1. Solo travel teaches you to problem solve.

Where do you buy a bus ticket? You pull out your phone, but it’s dead. You have to ask someone who speaks a little English to show you where the machine is. Did you miss the train, or did it just not come? You’re in Italy after all, so there could be a strike. Now how do you get to your next destination? What other options are there? Can you take a bus? If you had to walk, how far would it be?  

A more minor example: I was living in a small village in central Italy, and an Amazon package was supposed to come but the driver couldn’t find the building. He called me, and was talking so fast in Italian that I couldn’t understand a thing he said. Just when I thought my Italian was getting pretty good. I ended up running down to the town center and finding someone that could talk to him on the phone and tell him where to meet me. It was embarrassing, but the woman who helped me was very kind and my bath towel delivery crisis was resolved.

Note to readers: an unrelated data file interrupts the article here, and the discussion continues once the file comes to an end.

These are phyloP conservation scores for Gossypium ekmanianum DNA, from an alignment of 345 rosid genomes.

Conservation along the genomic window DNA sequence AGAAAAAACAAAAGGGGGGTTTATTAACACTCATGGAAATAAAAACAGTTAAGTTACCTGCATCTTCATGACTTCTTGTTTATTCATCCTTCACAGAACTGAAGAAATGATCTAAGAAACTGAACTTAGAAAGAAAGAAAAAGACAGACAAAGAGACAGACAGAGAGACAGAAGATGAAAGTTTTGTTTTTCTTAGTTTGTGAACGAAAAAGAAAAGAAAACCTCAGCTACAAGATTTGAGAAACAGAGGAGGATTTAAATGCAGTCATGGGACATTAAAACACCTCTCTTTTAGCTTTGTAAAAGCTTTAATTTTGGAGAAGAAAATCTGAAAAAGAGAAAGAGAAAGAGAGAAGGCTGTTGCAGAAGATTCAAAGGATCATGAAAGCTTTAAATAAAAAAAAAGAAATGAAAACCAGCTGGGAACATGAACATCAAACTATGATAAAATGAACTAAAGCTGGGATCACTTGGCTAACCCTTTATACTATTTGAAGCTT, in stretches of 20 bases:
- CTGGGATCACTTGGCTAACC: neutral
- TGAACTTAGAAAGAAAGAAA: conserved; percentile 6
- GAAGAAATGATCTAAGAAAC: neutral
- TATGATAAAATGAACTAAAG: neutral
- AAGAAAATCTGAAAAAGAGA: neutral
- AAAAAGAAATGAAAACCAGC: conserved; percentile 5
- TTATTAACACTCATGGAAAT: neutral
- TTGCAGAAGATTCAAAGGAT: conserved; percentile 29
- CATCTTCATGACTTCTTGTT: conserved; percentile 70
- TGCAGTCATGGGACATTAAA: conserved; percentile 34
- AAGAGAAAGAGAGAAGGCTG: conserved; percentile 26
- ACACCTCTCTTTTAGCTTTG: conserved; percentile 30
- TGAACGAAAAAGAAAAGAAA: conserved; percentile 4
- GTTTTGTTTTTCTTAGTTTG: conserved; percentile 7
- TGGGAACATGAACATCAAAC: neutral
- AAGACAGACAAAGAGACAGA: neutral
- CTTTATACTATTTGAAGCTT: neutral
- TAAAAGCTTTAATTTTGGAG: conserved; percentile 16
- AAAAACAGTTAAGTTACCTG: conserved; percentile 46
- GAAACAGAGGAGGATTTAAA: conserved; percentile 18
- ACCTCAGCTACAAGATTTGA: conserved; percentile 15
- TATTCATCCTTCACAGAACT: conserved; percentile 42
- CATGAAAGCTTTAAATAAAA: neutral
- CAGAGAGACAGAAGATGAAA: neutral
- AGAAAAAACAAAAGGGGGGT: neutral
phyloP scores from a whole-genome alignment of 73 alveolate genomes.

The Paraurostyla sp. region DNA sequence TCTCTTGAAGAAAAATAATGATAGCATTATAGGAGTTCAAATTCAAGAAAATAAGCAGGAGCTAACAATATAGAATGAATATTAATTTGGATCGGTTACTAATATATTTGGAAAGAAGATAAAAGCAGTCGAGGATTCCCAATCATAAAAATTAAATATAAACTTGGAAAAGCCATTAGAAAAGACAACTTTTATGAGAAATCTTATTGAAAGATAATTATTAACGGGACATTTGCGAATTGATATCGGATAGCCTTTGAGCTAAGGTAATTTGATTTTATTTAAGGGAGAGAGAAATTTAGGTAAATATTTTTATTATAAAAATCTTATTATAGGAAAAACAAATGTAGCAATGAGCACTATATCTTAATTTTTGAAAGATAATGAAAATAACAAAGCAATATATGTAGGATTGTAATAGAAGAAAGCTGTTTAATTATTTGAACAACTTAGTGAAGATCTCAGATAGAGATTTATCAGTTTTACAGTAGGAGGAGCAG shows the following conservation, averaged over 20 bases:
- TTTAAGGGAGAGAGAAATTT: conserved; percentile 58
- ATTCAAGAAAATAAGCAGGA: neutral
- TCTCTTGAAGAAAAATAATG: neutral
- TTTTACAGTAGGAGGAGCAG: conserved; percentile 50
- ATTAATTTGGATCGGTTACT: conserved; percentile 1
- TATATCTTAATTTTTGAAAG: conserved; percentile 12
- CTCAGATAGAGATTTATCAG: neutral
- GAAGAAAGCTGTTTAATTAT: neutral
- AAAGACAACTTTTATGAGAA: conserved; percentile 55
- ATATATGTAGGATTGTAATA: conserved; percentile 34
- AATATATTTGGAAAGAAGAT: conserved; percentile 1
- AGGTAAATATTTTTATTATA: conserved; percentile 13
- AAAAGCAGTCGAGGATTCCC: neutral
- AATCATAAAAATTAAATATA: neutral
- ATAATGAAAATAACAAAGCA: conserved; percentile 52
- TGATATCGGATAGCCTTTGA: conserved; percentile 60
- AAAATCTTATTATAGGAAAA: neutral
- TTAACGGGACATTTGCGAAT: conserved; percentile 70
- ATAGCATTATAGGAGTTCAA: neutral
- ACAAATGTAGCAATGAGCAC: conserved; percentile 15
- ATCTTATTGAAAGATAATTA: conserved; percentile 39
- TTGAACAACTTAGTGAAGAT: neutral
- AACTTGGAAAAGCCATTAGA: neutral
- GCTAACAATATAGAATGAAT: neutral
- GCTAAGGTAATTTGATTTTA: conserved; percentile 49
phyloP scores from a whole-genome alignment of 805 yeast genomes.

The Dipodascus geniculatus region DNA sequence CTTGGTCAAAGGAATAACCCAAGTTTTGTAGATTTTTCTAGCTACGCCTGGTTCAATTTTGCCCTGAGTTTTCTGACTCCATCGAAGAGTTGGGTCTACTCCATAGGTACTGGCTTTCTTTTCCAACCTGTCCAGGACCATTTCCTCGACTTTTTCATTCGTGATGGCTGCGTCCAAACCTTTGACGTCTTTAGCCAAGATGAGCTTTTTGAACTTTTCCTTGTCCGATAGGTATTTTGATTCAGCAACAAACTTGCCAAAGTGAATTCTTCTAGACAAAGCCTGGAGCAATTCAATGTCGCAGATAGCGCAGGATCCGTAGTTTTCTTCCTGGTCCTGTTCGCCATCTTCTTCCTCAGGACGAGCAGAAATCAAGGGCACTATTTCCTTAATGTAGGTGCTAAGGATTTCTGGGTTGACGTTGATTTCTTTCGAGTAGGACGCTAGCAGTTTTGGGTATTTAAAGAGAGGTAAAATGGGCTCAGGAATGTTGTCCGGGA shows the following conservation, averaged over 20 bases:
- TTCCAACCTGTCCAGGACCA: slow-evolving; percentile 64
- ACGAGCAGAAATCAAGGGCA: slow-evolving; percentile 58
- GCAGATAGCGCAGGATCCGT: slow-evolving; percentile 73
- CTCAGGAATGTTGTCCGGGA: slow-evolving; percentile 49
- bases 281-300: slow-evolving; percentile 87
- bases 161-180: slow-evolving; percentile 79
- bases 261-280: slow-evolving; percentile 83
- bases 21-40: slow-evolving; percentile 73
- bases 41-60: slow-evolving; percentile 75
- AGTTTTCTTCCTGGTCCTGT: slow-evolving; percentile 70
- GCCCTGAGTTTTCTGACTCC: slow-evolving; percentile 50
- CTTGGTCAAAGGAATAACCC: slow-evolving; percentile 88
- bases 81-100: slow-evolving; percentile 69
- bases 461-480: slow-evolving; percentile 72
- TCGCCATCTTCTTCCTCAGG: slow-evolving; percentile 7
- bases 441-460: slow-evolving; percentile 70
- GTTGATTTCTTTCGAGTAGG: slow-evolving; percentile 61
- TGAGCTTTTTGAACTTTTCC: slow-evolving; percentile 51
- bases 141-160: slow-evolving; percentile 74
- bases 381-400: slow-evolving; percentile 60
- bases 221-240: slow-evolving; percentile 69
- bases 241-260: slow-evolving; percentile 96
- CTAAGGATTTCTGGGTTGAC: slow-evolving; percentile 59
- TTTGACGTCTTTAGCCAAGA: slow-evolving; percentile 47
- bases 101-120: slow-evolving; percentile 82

Just by the nature of being on your own, you’ll learn to think on your feet. 

2. Solo travel teaches you to be calm. 

This ties in to item #1. Things will inevitably go sideways, at least for a moment. Maybe you got on the wrong bus. Or it’s the right bus line, but it’s going the wrong direction. Maybe the restaurant is cash only and you don’t have enough to cover it. If you are the type to freak out in moments like this, relying on a more level-headed friend to be your emotional sedative, you will have to learn to relax and know that you can figure it out.

3. Solo travel sharpens your awareness.

Call it street smarts. What are common scams in major cities? Is a money belt necessary? Are you an easy target?